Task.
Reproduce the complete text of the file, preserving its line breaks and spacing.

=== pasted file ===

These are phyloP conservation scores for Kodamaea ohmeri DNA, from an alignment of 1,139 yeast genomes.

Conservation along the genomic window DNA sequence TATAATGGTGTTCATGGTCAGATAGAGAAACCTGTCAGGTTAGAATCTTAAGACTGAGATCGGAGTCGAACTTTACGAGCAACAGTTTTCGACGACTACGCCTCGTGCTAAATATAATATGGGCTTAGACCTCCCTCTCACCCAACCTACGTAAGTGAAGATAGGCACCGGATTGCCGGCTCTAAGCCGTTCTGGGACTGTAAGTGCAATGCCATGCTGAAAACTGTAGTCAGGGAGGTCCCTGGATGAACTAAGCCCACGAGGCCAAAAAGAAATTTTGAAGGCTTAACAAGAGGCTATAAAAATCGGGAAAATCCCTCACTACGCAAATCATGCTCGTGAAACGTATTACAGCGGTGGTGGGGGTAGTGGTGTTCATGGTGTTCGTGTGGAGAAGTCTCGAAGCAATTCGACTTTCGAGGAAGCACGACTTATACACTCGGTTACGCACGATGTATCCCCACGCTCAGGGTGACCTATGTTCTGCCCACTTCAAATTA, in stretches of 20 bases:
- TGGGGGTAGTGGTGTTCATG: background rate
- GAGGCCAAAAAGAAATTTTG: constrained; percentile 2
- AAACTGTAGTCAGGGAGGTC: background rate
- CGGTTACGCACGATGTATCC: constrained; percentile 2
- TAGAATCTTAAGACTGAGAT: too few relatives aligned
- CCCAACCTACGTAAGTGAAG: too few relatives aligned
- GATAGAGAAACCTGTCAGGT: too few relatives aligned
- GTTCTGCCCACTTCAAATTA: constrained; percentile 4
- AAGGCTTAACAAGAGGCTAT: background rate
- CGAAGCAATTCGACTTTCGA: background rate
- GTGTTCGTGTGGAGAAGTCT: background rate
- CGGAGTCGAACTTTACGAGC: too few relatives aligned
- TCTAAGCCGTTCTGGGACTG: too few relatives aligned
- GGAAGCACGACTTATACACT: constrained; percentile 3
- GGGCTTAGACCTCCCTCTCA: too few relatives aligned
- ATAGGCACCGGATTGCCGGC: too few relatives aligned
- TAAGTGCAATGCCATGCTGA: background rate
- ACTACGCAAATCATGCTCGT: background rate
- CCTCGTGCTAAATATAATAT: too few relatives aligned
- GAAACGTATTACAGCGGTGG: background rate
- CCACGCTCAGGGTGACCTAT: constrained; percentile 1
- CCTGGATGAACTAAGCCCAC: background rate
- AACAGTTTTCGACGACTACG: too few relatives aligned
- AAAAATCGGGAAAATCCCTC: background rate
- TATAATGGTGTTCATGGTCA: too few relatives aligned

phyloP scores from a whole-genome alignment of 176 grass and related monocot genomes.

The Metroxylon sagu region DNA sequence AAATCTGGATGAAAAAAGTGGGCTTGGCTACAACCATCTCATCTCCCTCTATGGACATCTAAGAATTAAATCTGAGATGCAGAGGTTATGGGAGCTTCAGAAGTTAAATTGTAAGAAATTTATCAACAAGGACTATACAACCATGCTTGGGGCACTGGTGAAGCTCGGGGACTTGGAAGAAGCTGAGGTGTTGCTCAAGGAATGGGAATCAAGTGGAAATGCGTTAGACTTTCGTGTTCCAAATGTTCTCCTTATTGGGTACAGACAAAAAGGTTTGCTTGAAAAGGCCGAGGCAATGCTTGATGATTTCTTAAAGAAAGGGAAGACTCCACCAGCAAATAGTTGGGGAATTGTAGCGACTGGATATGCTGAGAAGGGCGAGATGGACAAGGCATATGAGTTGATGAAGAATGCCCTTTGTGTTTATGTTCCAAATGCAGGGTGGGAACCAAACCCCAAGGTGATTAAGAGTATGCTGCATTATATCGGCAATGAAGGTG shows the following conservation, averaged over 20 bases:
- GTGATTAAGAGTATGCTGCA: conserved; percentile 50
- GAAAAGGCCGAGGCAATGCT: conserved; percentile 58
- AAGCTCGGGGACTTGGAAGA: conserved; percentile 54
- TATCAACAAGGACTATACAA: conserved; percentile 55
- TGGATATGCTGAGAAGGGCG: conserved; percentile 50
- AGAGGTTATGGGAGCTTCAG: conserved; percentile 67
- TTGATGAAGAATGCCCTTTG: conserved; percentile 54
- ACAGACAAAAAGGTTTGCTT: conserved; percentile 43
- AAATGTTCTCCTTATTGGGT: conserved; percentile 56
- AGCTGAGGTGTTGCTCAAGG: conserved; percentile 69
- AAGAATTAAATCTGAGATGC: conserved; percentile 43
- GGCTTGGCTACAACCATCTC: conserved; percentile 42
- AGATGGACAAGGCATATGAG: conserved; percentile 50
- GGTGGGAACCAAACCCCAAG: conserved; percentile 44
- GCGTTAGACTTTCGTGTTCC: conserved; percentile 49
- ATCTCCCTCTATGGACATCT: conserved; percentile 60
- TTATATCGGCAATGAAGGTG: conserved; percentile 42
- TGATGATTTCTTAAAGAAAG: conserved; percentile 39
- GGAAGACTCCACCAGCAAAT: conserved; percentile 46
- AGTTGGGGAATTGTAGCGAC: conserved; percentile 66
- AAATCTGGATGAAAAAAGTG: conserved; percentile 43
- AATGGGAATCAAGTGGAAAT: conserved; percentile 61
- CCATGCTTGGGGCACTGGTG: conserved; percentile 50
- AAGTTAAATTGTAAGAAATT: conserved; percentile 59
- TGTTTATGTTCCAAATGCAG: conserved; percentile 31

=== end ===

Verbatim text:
These are phyloP conservation scores for Kodamaea ohmeri DNA, from an alignment of 1,139 yeast genomes.

Conservation along the genomic window DNA sequence TATAATGGTGTTCATGGTCAGATAGAGAAACCTGTCAGGTTAGAATCTTAAGACTGAGATCGGAGTCGAACTTTACGAGCAACAGTTTTCGACGACTACGCCTCGTGCTAAATATAATATGGGCTTAGACCTCCCTCTCACCCAACCTACGTAAGTGAAGATAGGCACCGGATTGCCGGCTCTAAGCCGTTCTGGGACTGTAAGTGCAATGCCATGCTGAAAACTGTAGTCAGGGAGGTCCCTGGATGAACTAAGCCCACGAGGCCAAAAAGAAATTTTGAAGGCTTAACAAGAGGCTATAAAAATCGGGAAAATCCCTCACTACGCAAATCATGCTCGTGAAACGTATTACAGCGGTGGTGGGGGTAGTGGTGTTCATGGTGTTCGTGTGGAGAAGTCTCGAAGCAATTCGACTTTCGAGGAAGCACGACTTATACACTCGGTTACGCACGATGTATCCCCACGCTCAGGGTGACCTATGTTCTGCCCACTTCAAATTA, in stretches of 20 bases:
- TGGGGGTAGTGGTGTTCATG: background rate
- GAGGCCAAAAAGAAATTTTG: constrained; percentile 2
- AAACTGTAGTCAGGGAGGTC: background rate
- CGGTTACGCACGATGTATCC: constrained; percentile 2
- TAGAATCTTAAGACTGAGAT: too few relatives aligned
- CCCAACCTACGTAAGTGAAG: too few relatives aligned
- GATAGAGAAACCTGTCAGGT: too few relatives aligned
- GTTCTGCCCACTTCAAATTA: constrained; percentile 4
- AAGGCTTAACAAGAGGCTAT: background rate
- CGAAGCAATTCGACTTTCGA: background rate
- GTGTTCGTGTGGAGAAGTCT: background rate
- CGGAGTCGAACTTTACGAGC: too few relatives aligned
- TCTAAGCCGTTCTGGGACTG: too few relatives aligned
- GGAAGCACGACTTATACACT: constrained; percentile 3
- GGGCTTAGACCTCCCTCTCA: too few relatives aligned
- ATAGGCACCGGATTGCCGGC: too few relatives aligned
- TAAGTGCAATGCCATGCTGA: background rate
- ACTACGCAAATCATGCTCGT: background rate
- CCTCGTGCTAAATATAATAT: too few relatives aligned
- GAAACGTATTACAGCGGTGG: background rate
- CCACGCTCAGGGTGACCTAT: constrained; percentile 1
- CCTGGATGAACTAAGCCCAC: background rate
- AACAGTTTTCGACGACTACG: too few relatives aligned
- AAAAATCGGGAAAATCCCTC: background rate
- TATAATGGTGTTCATGGTCA: too few relatives aligned

phyloP scores from a whole-genome alignment of 176 grass and related monocot genomes.

The Metroxylon sagu region DNA sequence AAATCTGGATGAAAAAAGTGGGCTTGGCTACAACCATCTCATCTCCCTCTATGGACATCTAAGAATTAAATCTGAGATGCAGAGGTTATGGGAGCTTCAGAAGTTAAATTGTAAGAAATTTATCAACAAGGACTATACAACCATGCTTGGGGCACTGGTGAAGCTCGGGGACTTGGAAGAAGCTGAGGTGTTGCTCAAGGAATGGGAATCAAGTGGAAATGCGTTAGACTTTCGTGTTCCAAATGTTCTCCTTATTGGGTACAGACAAAAAGGTTTGCTTGAAAAGGCCGAGGCAATGCTTGATGATTTCTTAAAGAAAGGGAAGACTCCACCAGCAAATAGTTGGGGAATTGTAGCGACTGGATATGCTGAGAAGGGCGAGATGGACAAGGCATATGAGTTGATGAAGAATGCCCTTTGTGTTTATGTTCCAAATGCAGGGTGGGAACCAAACCCCAAGGTGATTAAGAGTATGCTGCATTATATCGGCAATGAAGGTG shows the following conservation, averaged over 20 bases:
- GTGATTAAGAGTATGCTGCA: conserved; percentile 50
- GAAAAGGCCGAGGCAATGCT: conserved; percentile 58
- AAGCTCGGGGACTTGGAAGA: conserved; percentile 54
- TATCAACAAGGACTATACAA: conserved; percentile 55
- TGGATATGCTGAGAAGGGCG: conserved; percentile 50
- AGAGGTTATGGGAGCTTCAG: conserved; percentile 67
- TTGATGAAGAATGCCCTTTG: conserved; percentile 54
- ACAGACAAAAAGGTTTGCTT: conserved; percentile 43
- AAATGTTCTCCTTATTGGGT: conserved; percentile 56
- AGCTGAGGTGTTGCTCAAGG: conserved; percentile 69
- AAGAATTAAATCTGAGATGC: conserved; percentile 43
- GGCTTGGCTACAACCATCTC: conserved; percentile 42
- AGATGGACAAGGCATATGAG: conserved; percentile 50
- GGTGGGAACCAAACCCCAAG: conserved; percentile 44
- GCGTTAGACTTTCGTGTTCC: conserved; percentile 49
- ATCTCCCTCTATGGACATCT: conserved; percentile 60
- TTATATCGGCAATGAAGGTG: conserved; percentile 42
- TGATGATTTCTTAAAGAAAG: conserved; percentile 39
- GGAAGACTCCACCAGCAAAT: conserved; percentile 46
- AGTTGGGGAATTGTAGCGAC: conserved; percentile 66
- AAATCTGGATGAAAAAAGTG: conserved; percentile 43
- AATGGGAATCAAGTGGAAAT: conserved; percentile 61
- CCATGCTTGGGGCACTGGTG: conserved; percentile 50
- AAGTTAAATTGTAAGAAATT: conserved; percentile 59
- TGTTTATGTTCCAAATGCAG: conserved; percentile 31